Tressler, 30, is now a reporter for the San Antonio Express-News, covering “cops, crime and general mayhem,” according to her Twitter account. In April, the gorgeous Tressler was fired from her job as a society reporter for the Houston Chronicle for failing to tell the newspaper about her after-hours gig as a stripper, which she chronicled in her blog, “Diary of an Angry Stripper.” Tressler then sued her former employer’s parent company, the Hearst Corp., which also owns the Express-News, alleging that the firing was unfair. She hired celebrity lawyer Gloria Allred and filed a complaint with the U.S. Equal Employment Opportunity Commission, saying the paper’s reason for firing her — failing to write on her application that she had been working part-time as a stripper — was ridiculous. “I’ve worked at KB Toys. I’ve worked at a surf shop. I’ve worked at multiple coffee shops. I’ve worked at Taco Bell. I’ve worked as a line cook at a restaurant,” Tressler told the Las Vegas Review-Journal in June. “Do you really want me to put every single one of those on my job application?” Over the summer, Tressler embarked on a national stripping tour and pushed a book, which shared the same title as her blog. She also picked up some freelance assignments for “Good Morning America.” After the suit and the tour, it seemed unlikely Tressler would re-enter Texas journalism, let alone for a newspaper owned by the same parent company that fired her. Some have suspected that her new job was part of a settlement she reached with the company.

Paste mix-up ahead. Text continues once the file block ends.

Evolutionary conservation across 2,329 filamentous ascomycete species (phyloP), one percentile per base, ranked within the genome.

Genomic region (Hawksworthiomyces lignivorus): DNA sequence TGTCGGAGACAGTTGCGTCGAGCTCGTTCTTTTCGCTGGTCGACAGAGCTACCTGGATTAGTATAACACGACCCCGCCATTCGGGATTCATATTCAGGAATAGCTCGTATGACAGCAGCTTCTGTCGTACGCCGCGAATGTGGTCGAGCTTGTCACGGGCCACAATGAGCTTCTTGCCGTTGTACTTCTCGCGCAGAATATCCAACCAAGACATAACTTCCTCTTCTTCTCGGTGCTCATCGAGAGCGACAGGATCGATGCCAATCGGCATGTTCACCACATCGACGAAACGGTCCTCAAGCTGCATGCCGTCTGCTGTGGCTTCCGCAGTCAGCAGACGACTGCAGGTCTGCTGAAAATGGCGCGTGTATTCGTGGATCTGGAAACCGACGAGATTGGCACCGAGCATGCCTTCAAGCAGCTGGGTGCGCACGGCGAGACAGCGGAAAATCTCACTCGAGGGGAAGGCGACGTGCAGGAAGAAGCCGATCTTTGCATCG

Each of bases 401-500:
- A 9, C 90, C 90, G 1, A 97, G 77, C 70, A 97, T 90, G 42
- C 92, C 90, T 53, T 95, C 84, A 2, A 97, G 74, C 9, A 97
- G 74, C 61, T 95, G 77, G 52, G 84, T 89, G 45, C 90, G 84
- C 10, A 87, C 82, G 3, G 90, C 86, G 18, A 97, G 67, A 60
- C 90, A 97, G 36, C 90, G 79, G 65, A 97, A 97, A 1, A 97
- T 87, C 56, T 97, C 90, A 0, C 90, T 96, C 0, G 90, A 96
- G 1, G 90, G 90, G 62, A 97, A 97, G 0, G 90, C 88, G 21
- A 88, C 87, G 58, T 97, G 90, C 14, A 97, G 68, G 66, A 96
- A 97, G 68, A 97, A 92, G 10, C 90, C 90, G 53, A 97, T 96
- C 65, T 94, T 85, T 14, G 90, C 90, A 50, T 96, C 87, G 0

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66 Responses to “Opening Bell: 01.16.13”

  1. Seasons says:

    Dodge Chargers are for minorities

  2. Irvine says:

    It drove them into underground tunnels. The only thing which was truly effective against the tunnel systems were the heavy B52 bombing strikes, which some Viet-Cong said might have turned the conflict against them if they had continued. I bet your little draft dodging hippy parent never told you such stories I reckon.